The Hummer was once known as a gas-guzzling car and discontinued in 2010, was just reintroduced as having zero emissions.  It’s not the only electric car on the road. Still, it did make us wonder about power consumption and the impact on grids moving forward. Will we need to build more electrical power plants to keep up with demand? Not that we have anything against EVs or the Hummer, although it will cost you around 100K to purchase. But with almost half the cars on the road in 2050 expected to be electric, we thought it worthwhile to check it out. Here’s what we found. 

About Carbon Emissions:

First, a little information about carbon emissions: according to the Center for Climate and Energy Solutions, transportation became the largest greenhouse gas source in 2016. But that’s not to say it’s at its all-time highest. In 2005 carbon emissions peaked, and from 1990 to 2016 grew by 21.5 percent. According to NASA, even though carbon dioxide is a naturally occurring gas, too much of it and other greenhouse gases ((methane, nitrous oxide, and (hydrofluorocarbonsCFCs)) can trap thermal energy increasing the earth’s temperature, leading to global warming.  It isn’t just vehicles that produce these carbon emissions, either. But the burning of any naturally occurring fossil fuel such as coal, oil, and natural gas. According to Energy.gov, these fossil fuels formed when prehistoric plants and animals died and were buried under rock layers. Without them, there’d be no electricity or industry. 

According to the United States Environmental Protection Agency (EPA), greenhouse gas emissions (GHG) account for 28 percent of total emissions.  As such, “labels on today’s cars also include ratings on greenhouse gas and smog-forming pollutants. EPA provides online resources, such as the Green Vehicle Guide and the joint EPA-DOE website fueleconomy.gov,” for those who are interested in learning more.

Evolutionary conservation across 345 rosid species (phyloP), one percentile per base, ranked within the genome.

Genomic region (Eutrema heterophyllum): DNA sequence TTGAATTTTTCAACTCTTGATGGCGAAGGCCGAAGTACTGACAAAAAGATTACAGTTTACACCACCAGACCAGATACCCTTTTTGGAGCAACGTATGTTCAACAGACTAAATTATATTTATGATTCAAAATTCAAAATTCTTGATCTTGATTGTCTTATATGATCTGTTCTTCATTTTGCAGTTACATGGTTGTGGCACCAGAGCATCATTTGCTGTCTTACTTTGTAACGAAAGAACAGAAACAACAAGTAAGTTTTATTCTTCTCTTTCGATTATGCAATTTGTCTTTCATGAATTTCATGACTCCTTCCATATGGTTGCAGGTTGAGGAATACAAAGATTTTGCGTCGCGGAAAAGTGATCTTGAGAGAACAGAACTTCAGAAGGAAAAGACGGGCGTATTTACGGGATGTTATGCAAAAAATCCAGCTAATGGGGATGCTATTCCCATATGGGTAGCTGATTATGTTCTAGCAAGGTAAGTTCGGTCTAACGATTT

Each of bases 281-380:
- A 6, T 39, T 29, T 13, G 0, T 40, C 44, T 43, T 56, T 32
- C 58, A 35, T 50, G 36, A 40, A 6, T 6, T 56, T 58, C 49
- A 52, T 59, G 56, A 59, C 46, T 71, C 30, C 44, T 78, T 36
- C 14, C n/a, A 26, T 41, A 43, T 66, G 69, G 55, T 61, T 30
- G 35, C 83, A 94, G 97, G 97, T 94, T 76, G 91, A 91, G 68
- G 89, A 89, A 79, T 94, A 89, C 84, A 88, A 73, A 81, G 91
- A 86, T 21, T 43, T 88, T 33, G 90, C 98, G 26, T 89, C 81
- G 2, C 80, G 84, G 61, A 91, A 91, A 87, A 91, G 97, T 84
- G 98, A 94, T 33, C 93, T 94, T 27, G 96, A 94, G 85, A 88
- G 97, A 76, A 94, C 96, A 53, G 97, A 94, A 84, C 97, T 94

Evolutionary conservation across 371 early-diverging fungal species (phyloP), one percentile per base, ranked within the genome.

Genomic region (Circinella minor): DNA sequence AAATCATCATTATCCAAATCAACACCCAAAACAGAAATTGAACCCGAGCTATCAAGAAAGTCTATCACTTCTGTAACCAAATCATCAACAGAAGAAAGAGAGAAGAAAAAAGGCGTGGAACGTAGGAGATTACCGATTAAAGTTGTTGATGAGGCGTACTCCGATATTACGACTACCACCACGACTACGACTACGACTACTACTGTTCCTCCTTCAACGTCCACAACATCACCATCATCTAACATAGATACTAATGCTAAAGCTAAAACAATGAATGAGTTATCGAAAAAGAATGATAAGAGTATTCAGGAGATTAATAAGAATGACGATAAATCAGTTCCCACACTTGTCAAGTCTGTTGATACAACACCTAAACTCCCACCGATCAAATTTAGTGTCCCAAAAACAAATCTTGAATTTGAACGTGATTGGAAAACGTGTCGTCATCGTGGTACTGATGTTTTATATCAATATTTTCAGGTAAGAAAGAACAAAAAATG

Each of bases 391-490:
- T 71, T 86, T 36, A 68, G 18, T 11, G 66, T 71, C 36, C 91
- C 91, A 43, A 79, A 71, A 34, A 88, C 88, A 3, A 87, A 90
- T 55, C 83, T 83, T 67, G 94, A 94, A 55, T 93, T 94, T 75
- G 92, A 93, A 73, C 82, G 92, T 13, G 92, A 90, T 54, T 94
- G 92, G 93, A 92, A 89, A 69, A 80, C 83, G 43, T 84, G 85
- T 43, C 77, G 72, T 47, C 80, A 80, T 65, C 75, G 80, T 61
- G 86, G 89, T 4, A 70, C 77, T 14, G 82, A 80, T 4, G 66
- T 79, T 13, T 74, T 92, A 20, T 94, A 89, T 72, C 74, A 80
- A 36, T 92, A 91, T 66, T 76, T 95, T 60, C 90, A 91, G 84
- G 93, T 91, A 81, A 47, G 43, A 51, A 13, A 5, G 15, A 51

Power Grids

While emissions do not come from a tailpipe in EVs, they are emitted through the source of electricity at the power plant. According to the Wall Street Journal (WSJ), California has banned the sale of new gas-powered cars by 2035. Hawaii and Washington aren’t far behind. However, doing so could boost power demand by up to 25 percent. Which, in turn, could lead to a shortage in supply. Much work will need to be done on the grid to handle the demand. For instance, Maine would have to produce 55 percent more electricity if every car in the state went to electricity.  

Whether EVs will lead to overall lower carbon emissions, one study reports that electric cars emit overall lower carbon emissions even as the electricity generation still relies on fossil fuels, except for countries where electricity is still reliant on coal. Countries like Sweeden with more renewable energy sources and nuclear power stations fare better with lifetime emissions are more than 70 percent lower than petroleum.  And as we mentioned, with more than half the cars on the road predicted to be electric by 2050, it’s an increase that would boost national power consumption by 38 percent. This is excellent, but in the meantime, it will be interesting to see how the nation’s power grids will adapt and what demand will look like during peak charging time frames like after work.   

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